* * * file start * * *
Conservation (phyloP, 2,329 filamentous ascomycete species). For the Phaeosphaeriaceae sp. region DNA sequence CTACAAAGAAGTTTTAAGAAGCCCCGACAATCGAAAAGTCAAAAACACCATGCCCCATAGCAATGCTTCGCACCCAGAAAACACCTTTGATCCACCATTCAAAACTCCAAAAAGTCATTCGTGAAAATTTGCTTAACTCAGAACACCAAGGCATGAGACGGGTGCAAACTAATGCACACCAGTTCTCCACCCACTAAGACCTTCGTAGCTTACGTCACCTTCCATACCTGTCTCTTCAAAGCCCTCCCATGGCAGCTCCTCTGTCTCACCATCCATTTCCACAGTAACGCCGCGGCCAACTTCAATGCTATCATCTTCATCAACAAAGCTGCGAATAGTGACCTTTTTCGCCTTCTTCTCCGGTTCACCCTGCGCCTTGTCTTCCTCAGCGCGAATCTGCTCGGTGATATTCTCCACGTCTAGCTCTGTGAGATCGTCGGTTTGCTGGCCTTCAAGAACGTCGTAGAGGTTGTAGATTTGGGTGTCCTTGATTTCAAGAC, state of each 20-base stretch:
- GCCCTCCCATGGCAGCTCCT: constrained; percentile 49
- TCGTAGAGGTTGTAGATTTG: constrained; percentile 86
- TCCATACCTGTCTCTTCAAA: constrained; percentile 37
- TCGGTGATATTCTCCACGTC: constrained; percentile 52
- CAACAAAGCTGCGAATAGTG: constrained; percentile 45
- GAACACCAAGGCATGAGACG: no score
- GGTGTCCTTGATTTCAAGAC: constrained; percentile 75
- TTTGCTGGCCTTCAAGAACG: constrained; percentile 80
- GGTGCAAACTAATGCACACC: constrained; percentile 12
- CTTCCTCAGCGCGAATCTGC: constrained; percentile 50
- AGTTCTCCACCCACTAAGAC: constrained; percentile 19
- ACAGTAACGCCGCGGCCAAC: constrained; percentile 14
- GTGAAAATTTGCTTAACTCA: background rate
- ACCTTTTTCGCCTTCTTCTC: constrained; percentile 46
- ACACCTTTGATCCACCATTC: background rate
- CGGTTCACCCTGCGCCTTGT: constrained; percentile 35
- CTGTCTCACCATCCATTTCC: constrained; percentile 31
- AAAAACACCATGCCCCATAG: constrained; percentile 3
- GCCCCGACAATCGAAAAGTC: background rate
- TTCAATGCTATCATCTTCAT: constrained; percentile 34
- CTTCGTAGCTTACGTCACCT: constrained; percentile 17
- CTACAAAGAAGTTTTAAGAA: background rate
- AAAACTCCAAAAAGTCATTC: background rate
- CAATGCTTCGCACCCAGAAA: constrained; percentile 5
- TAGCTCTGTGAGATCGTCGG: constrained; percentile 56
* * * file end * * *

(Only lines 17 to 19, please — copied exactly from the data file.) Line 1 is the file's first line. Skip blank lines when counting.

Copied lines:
- CGGTTCACCCTGCGCCTTGT: constrained; percentile 35
- CTGTCTCACCATCCATTTCC: constrained; percentile 31
- AAAAACACCATGCCCCATAG: constrained; percentile 3